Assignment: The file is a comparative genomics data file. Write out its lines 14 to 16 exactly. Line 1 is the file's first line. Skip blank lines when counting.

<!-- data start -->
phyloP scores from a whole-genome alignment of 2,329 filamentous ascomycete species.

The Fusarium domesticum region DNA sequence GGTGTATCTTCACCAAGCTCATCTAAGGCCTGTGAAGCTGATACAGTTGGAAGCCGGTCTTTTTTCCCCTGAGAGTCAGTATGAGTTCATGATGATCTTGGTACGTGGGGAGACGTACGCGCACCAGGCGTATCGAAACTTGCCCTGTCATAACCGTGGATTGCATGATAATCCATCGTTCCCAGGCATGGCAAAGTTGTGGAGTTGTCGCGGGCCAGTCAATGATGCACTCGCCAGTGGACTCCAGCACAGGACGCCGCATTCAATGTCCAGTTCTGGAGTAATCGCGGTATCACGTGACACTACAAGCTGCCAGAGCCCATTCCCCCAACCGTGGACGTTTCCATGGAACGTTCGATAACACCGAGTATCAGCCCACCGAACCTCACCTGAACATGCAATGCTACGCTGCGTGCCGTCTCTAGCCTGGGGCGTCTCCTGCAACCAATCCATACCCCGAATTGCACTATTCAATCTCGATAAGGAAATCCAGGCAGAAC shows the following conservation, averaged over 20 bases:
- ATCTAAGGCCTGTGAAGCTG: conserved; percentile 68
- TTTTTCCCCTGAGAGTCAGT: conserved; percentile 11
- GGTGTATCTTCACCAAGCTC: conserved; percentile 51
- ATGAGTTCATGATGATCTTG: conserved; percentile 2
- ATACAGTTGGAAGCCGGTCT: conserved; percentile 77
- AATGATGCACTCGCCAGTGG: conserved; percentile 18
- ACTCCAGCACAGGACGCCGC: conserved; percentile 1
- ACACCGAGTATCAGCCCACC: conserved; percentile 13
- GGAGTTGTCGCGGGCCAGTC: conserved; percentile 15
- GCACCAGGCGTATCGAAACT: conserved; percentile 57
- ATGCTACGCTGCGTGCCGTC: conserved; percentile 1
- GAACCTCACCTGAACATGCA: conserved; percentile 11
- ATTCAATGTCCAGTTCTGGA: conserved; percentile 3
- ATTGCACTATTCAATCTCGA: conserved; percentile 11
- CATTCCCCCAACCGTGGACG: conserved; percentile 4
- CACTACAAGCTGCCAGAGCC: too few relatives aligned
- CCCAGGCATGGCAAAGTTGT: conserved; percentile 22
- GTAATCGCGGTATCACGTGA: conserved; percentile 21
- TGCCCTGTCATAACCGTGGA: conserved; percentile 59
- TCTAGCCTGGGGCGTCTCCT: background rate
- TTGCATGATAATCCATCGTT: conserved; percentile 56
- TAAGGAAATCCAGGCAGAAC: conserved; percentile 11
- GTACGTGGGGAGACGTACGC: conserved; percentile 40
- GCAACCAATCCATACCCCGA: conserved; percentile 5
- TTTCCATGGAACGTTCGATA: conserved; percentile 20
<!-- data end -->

- GAACCTCACCTGAACATGCA: conserved; percentile 11
- ATTCAATGTCCAGTTCTGGA: conserved; percentile 3
- ATTGCACTATTCAATCTCGA: conserved; percentile 11